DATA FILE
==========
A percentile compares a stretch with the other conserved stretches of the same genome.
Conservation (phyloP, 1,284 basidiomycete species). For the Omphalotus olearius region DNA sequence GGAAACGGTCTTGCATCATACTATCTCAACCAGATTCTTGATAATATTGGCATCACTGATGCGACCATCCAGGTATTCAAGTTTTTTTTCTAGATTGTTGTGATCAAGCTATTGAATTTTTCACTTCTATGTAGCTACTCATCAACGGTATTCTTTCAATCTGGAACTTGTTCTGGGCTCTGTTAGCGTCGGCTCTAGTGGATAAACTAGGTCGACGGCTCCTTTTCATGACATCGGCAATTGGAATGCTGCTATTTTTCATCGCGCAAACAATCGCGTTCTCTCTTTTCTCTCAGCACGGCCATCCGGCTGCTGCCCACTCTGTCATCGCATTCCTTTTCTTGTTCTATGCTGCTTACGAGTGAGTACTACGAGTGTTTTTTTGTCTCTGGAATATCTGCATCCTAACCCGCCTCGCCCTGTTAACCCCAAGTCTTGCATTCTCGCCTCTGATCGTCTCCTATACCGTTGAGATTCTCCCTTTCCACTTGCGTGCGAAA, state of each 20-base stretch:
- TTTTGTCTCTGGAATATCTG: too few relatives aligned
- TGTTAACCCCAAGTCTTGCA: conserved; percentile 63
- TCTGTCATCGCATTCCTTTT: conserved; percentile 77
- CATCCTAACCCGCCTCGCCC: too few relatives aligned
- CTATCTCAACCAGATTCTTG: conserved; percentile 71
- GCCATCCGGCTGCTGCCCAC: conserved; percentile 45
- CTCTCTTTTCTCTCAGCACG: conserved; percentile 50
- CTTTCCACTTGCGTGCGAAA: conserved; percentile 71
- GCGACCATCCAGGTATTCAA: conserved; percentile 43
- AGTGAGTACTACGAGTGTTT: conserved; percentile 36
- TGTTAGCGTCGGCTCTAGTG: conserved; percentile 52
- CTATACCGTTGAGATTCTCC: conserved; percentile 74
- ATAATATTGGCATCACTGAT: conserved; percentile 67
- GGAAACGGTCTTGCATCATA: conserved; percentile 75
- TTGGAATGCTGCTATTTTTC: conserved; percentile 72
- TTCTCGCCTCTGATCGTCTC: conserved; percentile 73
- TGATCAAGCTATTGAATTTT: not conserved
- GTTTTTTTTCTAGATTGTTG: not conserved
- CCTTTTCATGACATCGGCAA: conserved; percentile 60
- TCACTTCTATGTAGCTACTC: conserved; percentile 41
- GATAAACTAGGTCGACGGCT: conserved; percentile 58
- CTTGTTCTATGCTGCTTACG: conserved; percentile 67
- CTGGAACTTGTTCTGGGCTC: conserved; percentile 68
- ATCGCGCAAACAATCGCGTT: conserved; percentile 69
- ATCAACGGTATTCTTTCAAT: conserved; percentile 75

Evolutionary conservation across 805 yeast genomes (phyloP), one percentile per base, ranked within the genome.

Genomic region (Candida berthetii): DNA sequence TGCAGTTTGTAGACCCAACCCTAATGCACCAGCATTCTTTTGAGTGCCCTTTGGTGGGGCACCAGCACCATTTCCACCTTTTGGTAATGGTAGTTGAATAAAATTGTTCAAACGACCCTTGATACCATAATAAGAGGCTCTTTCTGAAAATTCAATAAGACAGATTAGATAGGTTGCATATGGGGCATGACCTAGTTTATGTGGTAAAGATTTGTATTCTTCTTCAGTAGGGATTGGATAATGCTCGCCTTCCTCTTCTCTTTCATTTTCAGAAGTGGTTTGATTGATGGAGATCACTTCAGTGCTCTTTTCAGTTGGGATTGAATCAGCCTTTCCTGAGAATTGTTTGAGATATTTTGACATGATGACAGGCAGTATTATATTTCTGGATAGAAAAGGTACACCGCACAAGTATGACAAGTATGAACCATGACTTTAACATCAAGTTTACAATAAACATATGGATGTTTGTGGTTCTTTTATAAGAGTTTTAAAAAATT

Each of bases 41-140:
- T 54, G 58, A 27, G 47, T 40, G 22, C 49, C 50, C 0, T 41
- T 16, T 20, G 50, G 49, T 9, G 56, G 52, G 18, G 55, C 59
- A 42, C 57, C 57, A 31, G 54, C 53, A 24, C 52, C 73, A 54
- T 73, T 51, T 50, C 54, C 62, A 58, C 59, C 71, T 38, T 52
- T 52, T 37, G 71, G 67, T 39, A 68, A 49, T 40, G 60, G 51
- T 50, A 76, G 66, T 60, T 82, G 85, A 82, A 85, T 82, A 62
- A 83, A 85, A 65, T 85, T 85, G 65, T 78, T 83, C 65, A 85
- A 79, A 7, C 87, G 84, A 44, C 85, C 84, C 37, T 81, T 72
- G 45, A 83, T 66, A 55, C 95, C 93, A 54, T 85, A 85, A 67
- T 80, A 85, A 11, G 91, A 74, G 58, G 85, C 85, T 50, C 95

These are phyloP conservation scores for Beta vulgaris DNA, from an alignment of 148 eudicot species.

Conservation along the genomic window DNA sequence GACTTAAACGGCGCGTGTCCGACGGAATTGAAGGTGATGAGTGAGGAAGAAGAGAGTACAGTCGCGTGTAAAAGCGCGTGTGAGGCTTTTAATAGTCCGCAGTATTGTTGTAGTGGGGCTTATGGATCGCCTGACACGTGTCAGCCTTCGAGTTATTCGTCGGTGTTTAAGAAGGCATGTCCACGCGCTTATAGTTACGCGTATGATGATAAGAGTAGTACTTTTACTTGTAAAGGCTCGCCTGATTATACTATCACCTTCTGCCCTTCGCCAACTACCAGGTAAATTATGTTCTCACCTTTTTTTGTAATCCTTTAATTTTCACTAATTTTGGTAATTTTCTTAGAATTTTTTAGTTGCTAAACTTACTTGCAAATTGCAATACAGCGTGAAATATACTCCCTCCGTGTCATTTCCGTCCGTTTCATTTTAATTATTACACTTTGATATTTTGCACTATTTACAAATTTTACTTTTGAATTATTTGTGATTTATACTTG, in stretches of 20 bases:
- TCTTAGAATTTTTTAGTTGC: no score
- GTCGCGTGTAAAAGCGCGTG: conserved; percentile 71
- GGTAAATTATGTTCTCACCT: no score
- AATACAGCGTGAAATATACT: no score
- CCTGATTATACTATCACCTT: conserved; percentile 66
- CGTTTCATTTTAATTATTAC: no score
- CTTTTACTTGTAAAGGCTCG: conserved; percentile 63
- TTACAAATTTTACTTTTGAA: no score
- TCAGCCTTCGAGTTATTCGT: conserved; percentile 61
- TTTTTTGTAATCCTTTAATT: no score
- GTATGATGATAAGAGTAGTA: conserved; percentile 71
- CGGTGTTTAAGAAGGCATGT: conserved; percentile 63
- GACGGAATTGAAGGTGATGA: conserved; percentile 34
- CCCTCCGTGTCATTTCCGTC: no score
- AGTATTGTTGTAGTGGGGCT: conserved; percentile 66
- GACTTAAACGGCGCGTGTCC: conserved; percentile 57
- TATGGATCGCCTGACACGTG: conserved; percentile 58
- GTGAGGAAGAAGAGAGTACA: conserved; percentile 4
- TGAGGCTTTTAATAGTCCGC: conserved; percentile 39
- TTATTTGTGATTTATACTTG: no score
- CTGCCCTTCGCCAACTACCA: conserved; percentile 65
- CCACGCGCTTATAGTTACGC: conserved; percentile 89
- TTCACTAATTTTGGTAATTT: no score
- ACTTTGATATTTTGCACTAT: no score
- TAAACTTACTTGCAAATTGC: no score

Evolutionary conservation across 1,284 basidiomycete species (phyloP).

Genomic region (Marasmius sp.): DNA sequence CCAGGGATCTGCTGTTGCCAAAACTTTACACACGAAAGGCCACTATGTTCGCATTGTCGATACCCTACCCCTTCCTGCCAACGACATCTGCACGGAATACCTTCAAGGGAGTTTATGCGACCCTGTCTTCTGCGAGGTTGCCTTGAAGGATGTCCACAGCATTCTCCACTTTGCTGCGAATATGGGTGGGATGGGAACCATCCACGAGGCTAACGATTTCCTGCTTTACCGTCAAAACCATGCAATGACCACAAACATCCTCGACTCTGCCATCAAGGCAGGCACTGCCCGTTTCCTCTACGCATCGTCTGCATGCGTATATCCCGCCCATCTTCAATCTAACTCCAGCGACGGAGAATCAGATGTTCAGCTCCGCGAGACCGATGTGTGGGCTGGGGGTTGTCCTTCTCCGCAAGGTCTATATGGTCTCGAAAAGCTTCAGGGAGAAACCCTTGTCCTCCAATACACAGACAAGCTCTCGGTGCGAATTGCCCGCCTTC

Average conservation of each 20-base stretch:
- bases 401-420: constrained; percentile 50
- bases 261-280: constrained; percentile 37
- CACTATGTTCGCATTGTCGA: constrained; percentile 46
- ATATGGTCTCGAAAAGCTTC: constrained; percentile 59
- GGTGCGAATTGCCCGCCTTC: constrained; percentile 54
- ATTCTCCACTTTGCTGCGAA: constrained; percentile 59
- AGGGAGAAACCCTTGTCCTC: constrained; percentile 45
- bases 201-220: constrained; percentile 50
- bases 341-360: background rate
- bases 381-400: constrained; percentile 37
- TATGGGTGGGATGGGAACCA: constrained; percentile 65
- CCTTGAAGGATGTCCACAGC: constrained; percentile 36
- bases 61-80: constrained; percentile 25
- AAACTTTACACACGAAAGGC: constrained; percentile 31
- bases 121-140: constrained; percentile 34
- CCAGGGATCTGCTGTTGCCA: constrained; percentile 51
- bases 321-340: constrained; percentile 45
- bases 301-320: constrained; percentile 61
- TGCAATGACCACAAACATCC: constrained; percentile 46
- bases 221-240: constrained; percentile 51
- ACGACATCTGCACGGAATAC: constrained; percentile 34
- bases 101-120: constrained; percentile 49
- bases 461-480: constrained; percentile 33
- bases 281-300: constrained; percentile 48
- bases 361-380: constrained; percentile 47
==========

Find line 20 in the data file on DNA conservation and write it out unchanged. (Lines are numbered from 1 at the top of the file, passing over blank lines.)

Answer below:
- GTTTTTTTTCTAGATTGTTG: not conserved